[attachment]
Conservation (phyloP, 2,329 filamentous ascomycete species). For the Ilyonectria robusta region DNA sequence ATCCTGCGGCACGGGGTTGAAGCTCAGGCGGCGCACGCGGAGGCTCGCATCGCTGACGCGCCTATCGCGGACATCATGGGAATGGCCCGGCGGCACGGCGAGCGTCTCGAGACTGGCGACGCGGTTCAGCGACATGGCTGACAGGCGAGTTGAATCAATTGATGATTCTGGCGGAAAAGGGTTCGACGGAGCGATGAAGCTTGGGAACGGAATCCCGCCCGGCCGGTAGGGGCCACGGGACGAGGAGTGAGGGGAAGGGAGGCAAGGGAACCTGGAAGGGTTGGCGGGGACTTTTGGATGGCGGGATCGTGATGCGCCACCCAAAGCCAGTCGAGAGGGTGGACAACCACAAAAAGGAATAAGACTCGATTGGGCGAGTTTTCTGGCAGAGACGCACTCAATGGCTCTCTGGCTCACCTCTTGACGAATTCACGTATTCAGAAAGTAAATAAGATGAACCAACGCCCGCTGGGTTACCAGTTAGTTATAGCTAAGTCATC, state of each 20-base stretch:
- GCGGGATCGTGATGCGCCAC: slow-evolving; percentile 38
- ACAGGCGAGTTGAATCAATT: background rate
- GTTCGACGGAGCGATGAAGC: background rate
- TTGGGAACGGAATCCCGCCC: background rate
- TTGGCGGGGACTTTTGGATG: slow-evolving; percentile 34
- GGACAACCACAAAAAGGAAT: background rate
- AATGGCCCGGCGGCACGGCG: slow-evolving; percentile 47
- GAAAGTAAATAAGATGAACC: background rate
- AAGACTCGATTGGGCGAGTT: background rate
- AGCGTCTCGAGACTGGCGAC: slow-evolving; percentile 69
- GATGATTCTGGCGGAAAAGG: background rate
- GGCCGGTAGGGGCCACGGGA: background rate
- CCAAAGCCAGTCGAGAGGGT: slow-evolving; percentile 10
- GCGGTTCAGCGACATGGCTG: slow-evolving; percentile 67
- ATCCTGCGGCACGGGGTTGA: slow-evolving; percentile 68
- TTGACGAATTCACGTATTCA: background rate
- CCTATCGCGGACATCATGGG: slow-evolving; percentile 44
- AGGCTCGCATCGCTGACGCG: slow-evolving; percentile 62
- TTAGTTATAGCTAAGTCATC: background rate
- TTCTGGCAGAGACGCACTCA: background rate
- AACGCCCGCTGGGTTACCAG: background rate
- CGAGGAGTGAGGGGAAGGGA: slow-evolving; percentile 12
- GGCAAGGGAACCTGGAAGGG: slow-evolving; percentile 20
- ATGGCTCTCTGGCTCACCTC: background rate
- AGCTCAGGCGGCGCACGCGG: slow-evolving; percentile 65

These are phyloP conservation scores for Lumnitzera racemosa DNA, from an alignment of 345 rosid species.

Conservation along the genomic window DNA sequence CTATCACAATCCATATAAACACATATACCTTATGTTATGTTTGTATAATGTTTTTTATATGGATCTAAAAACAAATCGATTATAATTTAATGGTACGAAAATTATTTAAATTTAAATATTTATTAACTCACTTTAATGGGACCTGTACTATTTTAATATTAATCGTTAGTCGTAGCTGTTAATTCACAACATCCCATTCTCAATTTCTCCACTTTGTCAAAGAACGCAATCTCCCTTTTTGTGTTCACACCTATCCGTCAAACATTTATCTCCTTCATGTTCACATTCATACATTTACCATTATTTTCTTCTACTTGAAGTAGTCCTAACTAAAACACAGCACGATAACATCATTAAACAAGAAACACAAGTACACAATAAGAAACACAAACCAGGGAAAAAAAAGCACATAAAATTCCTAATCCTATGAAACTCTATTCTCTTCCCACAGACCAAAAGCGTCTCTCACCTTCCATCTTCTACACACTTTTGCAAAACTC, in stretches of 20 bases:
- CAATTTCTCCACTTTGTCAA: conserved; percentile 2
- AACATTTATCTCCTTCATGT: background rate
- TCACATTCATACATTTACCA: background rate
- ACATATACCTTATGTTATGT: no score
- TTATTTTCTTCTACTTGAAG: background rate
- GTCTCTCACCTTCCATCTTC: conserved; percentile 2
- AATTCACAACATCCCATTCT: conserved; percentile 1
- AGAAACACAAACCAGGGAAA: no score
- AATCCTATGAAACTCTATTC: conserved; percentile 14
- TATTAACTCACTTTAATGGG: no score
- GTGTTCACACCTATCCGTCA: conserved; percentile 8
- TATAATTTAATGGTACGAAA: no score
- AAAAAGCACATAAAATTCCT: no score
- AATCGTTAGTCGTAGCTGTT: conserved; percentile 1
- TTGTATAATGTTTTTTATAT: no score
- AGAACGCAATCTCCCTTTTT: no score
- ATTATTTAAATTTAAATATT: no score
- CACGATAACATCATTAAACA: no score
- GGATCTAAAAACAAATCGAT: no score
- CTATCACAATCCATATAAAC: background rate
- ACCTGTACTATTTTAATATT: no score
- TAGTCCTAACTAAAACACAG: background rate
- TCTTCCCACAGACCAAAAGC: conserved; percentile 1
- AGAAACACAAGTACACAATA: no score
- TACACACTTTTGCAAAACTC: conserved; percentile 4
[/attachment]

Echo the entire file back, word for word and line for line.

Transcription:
Conservation (phyloP, 2,329 filamentous ascomycete species). For the Ilyonectria robusta region DNA sequence ATCCTGCGGCACGGGGTTGAAGCTCAGGCGGCGCACGCGGAGGCTCGCATCGCTGACGCGCCTATCGCGGACATCATGGGAATGGCCCGGCGGCACGGCGAGCGTCTCGAGACTGGCGACGCGGTTCAGCGACATGGCTGACAGGCGAGTTGAATCAATTGATGATTCTGGCGGAAAAGGGTTCGACGGAGCGATGAAGCTTGGGAACGGAATCCCGCCCGGCCGGTAGGGGCCACGGGACGAGGAGTGAGGGGAAGGGAGGCAAGGGAACCTGGAAGGGTTGGCGGGGACTTTTGGATGGCGGGATCGTGATGCGCCACCCAAAGCCAGTCGAGAGGGTGGACAACCACAAAAAGGAATAAGACTCGATTGGGCGAGTTTTCTGGCAGAGACGCACTCAATGGCTCTCTGGCTCACCTCTTGACGAATTCACGTATTCAGAAAGTAAATAAGATGAACCAACGCCCGCTGGGTTACCAGTTAGTTATAGCTAAGTCATC, state of each 20-base stretch:
- GCGGGATCGTGATGCGCCAC: slow-evolving; percentile 38
- ACAGGCGAGTTGAATCAATT: background rate
- GTTCGACGGAGCGATGAAGC: background rate
- TTGGGAACGGAATCCCGCCC: background rate
- TTGGCGGGGACTTTTGGATG: slow-evolving; percentile 34
- GGACAACCACAAAAAGGAAT: background rate
- AATGGCCCGGCGGCACGGCG: slow-evolving; percentile 47
- GAAAGTAAATAAGATGAACC: background rate
- AAGACTCGATTGGGCGAGTT: background rate
- AGCGTCTCGAGACTGGCGAC: slow-evolving; percentile 69
- GATGATTCTGGCGGAAAAGG: background rate
- GGCCGGTAGGGGCCACGGGA: background rate
- CCAAAGCCAGTCGAGAGGGT: slow-evolving; percentile 10
- GCGGTTCAGCGACATGGCTG: slow-evolving; percentile 67
- ATCCTGCGGCACGGGGTTGA: slow-evolving; percentile 68
- TTGACGAATTCACGTATTCA: background rate
- CCTATCGCGGACATCATGGG: slow-evolving; percentile 44
- AGGCTCGCATCGCTGACGCG: slow-evolving; percentile 62
- TTAGTTATAGCTAAGTCATC: background rate
- TTCTGGCAGAGACGCACTCA: background rate
- AACGCCCGCTGGGTTACCAG: background rate
- CGAGGAGTGAGGGGAAGGGA: slow-evolving; percentile 12
- GGCAAGGGAACCTGGAAGGG: slow-evolving; percentile 20
- ATGGCTCTCTGGCTCACCTC: background rate
- AGCTCAGGCGGCGCACGCGG: slow-evolving; percentile 65

These are phyloP conservation scores for Lumnitzera racemosa DNA, from an alignment of 345 rosid species.

Conservation along the genomic window DNA sequence CTATCACAATCCATATAAACACATATACCTTATGTTATGTTTGTATAATGTTTTTTATATGGATCTAAAAACAAATCGATTATAATTTAATGGTACGAAAATTATTTAAATTTAAATATTTATTAACTCACTTTAATGGGACCTGTACTATTTTAATATTAATCGTTAGTCGTAGCTGTTAATTCACAACATCCCATTCTCAATTTCTCCACTTTGTCAAAGAACGCAATCTCCCTTTTTGTGTTCACACCTATCCGTCAAACATTTATCTCCTTCATGTTCACATTCATACATTTACCATTATTTTCTTCTACTTGAAGTAGTCCTAACTAAAACACAGCACGATAACATCATTAAACAAGAAACACAAGTACACAATAAGAAACACAAACCAGGGAAAAAAAAGCACATAAAATTCCTAATCCTATGAAACTCTATTCTCTTCCCACAGACCAAAAGCGTCTCTCACCTTCCATCTTCTACACACTTTTGCAAAACTC, in stretches of 20 bases:
- CAATTTCTCCACTTTGTCAA: conserved; percentile 2
- AACATTTATCTCCTTCATGT: background rate
- TCACATTCATACATTTACCA: background rate
- ACATATACCTTATGTTATGT: no score
- TTATTTTCTTCTACTTGAAG: background rate
- GTCTCTCACCTTCCATCTTC: conserved; percentile 2
- AATTCACAACATCCCATTCT: conserved; percentile 1
- AGAAACACAAACCAGGGAAA: no score
- AATCCTATGAAACTCTATTC: conserved; percentile 14
- TATTAACTCACTTTAATGGG: no score
- GTGTTCACACCTATCCGTCA: conserved; percentile 8
- TATAATTTAATGGTACGAAA: no score
- AAAAAGCACATAAAATTCCT: no score
- AATCGTTAGTCGTAGCTGTT: conserved; percentile 1
- TTGTATAATGTTTTTTATAT: no score
- AGAACGCAATCTCCCTTTTT: no score
- ATTATTTAAATTTAAATATT: no score
- CACGATAACATCATTAAACA: no score
- GGATCTAAAAACAAATCGAT: no score
- CTATCACAATCCATATAAAC: background rate
- ACCTGTACTATTTTAATATT: no score
- TAGTCCTAACTAAAACACAG: background rate
- TCTTCCCACAGACCAAAAGC: conserved; percentile 1
- AGAAACACAAGTACACAATA: no score
- TACACACTTTTGCAAAACTC: conserved; percentile 4